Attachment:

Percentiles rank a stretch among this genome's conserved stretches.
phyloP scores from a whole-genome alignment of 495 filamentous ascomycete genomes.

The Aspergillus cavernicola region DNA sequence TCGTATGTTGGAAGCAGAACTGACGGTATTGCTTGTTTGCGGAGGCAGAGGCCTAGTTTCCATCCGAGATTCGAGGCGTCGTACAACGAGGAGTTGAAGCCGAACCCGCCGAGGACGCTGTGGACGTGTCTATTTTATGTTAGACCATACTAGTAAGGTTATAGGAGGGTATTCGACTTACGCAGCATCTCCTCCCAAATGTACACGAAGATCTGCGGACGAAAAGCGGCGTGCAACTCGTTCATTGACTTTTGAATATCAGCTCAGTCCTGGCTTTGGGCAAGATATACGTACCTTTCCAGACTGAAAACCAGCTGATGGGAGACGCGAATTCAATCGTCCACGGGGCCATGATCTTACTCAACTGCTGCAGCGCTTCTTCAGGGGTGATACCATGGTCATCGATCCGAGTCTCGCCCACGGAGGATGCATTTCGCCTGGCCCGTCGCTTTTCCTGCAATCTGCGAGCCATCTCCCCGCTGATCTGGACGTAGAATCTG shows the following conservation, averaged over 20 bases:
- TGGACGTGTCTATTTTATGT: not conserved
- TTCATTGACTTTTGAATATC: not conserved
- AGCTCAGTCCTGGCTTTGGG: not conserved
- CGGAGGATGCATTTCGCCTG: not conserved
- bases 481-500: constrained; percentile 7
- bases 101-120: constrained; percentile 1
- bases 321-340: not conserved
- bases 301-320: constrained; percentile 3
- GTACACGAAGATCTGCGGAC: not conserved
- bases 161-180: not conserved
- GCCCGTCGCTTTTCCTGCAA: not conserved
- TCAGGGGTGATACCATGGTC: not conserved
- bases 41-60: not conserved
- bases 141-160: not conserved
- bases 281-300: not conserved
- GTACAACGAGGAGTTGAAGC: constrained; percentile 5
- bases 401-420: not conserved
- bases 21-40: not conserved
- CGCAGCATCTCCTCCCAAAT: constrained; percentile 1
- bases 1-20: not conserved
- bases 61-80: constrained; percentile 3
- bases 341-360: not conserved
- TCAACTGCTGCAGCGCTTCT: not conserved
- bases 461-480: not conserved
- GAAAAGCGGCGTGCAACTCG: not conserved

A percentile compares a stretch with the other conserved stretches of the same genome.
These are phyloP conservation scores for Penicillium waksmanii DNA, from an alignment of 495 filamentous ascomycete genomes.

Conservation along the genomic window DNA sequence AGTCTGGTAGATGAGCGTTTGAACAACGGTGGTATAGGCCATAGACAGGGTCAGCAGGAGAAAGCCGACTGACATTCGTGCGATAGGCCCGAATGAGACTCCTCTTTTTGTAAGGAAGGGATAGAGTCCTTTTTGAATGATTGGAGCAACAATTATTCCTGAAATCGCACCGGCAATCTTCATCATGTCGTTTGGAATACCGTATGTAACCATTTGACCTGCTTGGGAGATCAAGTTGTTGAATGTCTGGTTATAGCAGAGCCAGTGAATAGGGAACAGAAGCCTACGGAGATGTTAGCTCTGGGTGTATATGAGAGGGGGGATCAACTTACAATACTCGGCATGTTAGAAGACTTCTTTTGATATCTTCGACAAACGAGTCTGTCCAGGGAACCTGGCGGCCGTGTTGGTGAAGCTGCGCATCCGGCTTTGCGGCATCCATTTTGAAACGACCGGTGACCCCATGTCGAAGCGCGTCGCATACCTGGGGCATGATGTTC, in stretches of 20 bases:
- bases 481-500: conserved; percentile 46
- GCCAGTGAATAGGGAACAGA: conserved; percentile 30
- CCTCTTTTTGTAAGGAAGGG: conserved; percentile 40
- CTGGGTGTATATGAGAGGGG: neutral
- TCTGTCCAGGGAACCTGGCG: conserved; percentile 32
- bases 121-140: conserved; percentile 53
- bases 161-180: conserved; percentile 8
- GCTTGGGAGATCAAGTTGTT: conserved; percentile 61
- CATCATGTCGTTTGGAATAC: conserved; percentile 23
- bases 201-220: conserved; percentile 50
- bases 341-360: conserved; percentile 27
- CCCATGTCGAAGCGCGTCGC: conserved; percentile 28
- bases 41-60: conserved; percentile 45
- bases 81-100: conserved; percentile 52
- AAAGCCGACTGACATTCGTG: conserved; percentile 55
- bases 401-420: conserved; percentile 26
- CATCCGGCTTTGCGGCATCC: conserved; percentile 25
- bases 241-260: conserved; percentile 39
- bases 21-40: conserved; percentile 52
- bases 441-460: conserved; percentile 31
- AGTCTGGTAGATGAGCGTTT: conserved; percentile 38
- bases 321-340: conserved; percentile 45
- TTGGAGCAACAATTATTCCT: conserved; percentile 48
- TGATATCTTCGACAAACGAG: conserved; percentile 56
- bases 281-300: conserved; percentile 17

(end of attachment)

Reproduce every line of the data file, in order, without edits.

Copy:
Percentiles rank a stretch among this genome's conserved stretches.
phyloP scores from a whole-genome alignment of 495 filamentous ascomycete genomes.

The Aspergillus cavernicola region DNA sequence TCGTATGTTGGAAGCAGAACTGACGGTATTGCTTGTTTGCGGAGGCAGAGGCCTAGTTTCCATCCGAGATTCGAGGCGTCGTACAACGAGGAGTTGAAGCCGAACCCGCCGAGGACGCTGTGGACGTGTCTATTTTATGTTAGACCATACTAGTAAGGTTATAGGAGGGTATTCGACTTACGCAGCATCTCCTCCCAAATGTACACGAAGATCTGCGGACGAAAAGCGGCGTGCAACTCGTTCATTGACTTTTGAATATCAGCTCAGTCCTGGCTTTGGGCAAGATATACGTACCTTTCCAGACTGAAAACCAGCTGATGGGAGACGCGAATTCAATCGTCCACGGGGCCATGATCTTACTCAACTGCTGCAGCGCTTCTTCAGGGGTGATACCATGGTCATCGATCCGAGTCTCGCCCACGGAGGATGCATTTCGCCTGGCCCGTCGCTTTTCCTGCAATCTGCGAGCCATCTCCCCGCTGATCTGGACGTAGAATCTG shows the following conservation, averaged over 20 bases:
- TGGACGTGTCTATTTTATGT: not conserved
- TTCATTGACTTTTGAATATC: not conserved
- AGCTCAGTCCTGGCTTTGGG: not conserved
- CGGAGGATGCATTTCGCCTG: not conserved
- bases 481-500: constrained; percentile 7
- bases 101-120: constrained; percentile 1
- bases 321-340: not conserved
- bases 301-320: constrained; percentile 3
- GTACACGAAGATCTGCGGAC: not conserved
- bases 161-180: not conserved
- GCCCGTCGCTTTTCCTGCAA: not conserved
- TCAGGGGTGATACCATGGTC: not conserved
- bases 41-60: not conserved
- bases 141-160: not conserved
- bases 281-300: not conserved
- GTACAACGAGGAGTTGAAGC: constrained; percentile 5
- bases 401-420: not conserved
- bases 21-40: not conserved
- CGCAGCATCTCCTCCCAAAT: constrained; percentile 1
- bases 1-20: not conserved
- bases 61-80: constrained; percentile 3
- bases 341-360: not conserved
- TCAACTGCTGCAGCGCTTCT: not conserved
- bases 461-480: not conserved
- GAAAAGCGGCGTGCAACTCG: not conserved

A percentile compares a stretch with the other conserved stretches of the same genome.
These are phyloP conservation scores for Penicillium waksmanii DNA, from an alignment of 495 filamentous ascomycete genomes.

Conservation along the genomic window DNA sequence AGTCTGGTAGATGAGCGTTTGAACAACGGTGGTATAGGCCATAGACAGGGTCAGCAGGAGAAAGCCGACTGACATTCGTGCGATAGGCCCGAATGAGACTCCTCTTTTTGTAAGGAAGGGATAGAGTCCTTTTTGAATGATTGGAGCAACAATTATTCCTGAAATCGCACCGGCAATCTTCATCATGTCGTTTGGAATACCGTATGTAACCATTTGACCTGCTTGGGAGATCAAGTTGTTGAATGTCTGGTTATAGCAGAGCCAGTGAATAGGGAACAGAAGCCTACGGAGATGTTAGCTCTGGGTGTATATGAGAGGGGGGATCAACTTACAATACTCGGCATGTTAGAAGACTTCTTTTGATATCTTCGACAAACGAGTCTGTCCAGGGAACCTGGCGGCCGTGTTGGTGAAGCTGCGCATCCGGCTTTGCGGCATCCATTTTGAAACGACCGGTGACCCCATGTCGAAGCGCGTCGCATACCTGGGGCATGATGTTC, in stretches of 20 bases:
- bases 481-500: conserved; percentile 46
- GCCAGTGAATAGGGAACAGA: conserved; percentile 30
- CCTCTTTTTGTAAGGAAGGG: conserved; percentile 40
- CTGGGTGTATATGAGAGGGG: neutral
- TCTGTCCAGGGAACCTGGCG: conserved; percentile 32
- bases 121-140: conserved; percentile 53
- bases 161-180: conserved; percentile 8
- GCTTGGGAGATCAAGTTGTT: conserved; percentile 61
- CATCATGTCGTTTGGAATAC: conserved; percentile 23
- bases 201-220: conserved; percentile 50
- bases 341-360: conserved; percentile 27
- CCCATGTCGAAGCGCGTCGC: conserved; percentile 28
- bases 41-60: conserved; percentile 45
- bases 81-100: conserved; percentile 52
- AAAGCCGACTGACATTCGTG: conserved; percentile 55
- bases 401-420: conserved; percentile 26
- CATCCGGCTTTGCGGCATCC: conserved; percentile 25
- bases 241-260: conserved; percentile 39
- bases 21-40: conserved; percentile 52
- bases 441-460: conserved; percentile 31
- AGTCTGGTAGATGAGCGTTT: conserved; percentile 38
- bases 321-340: conserved; percentile 45
- TTGGAGCAACAATTATTCCT: conserved; percentile 48
- TGATATCTTCGACAAACGAG: conserved; percentile 56
- bases 281-300: conserved; percentile 17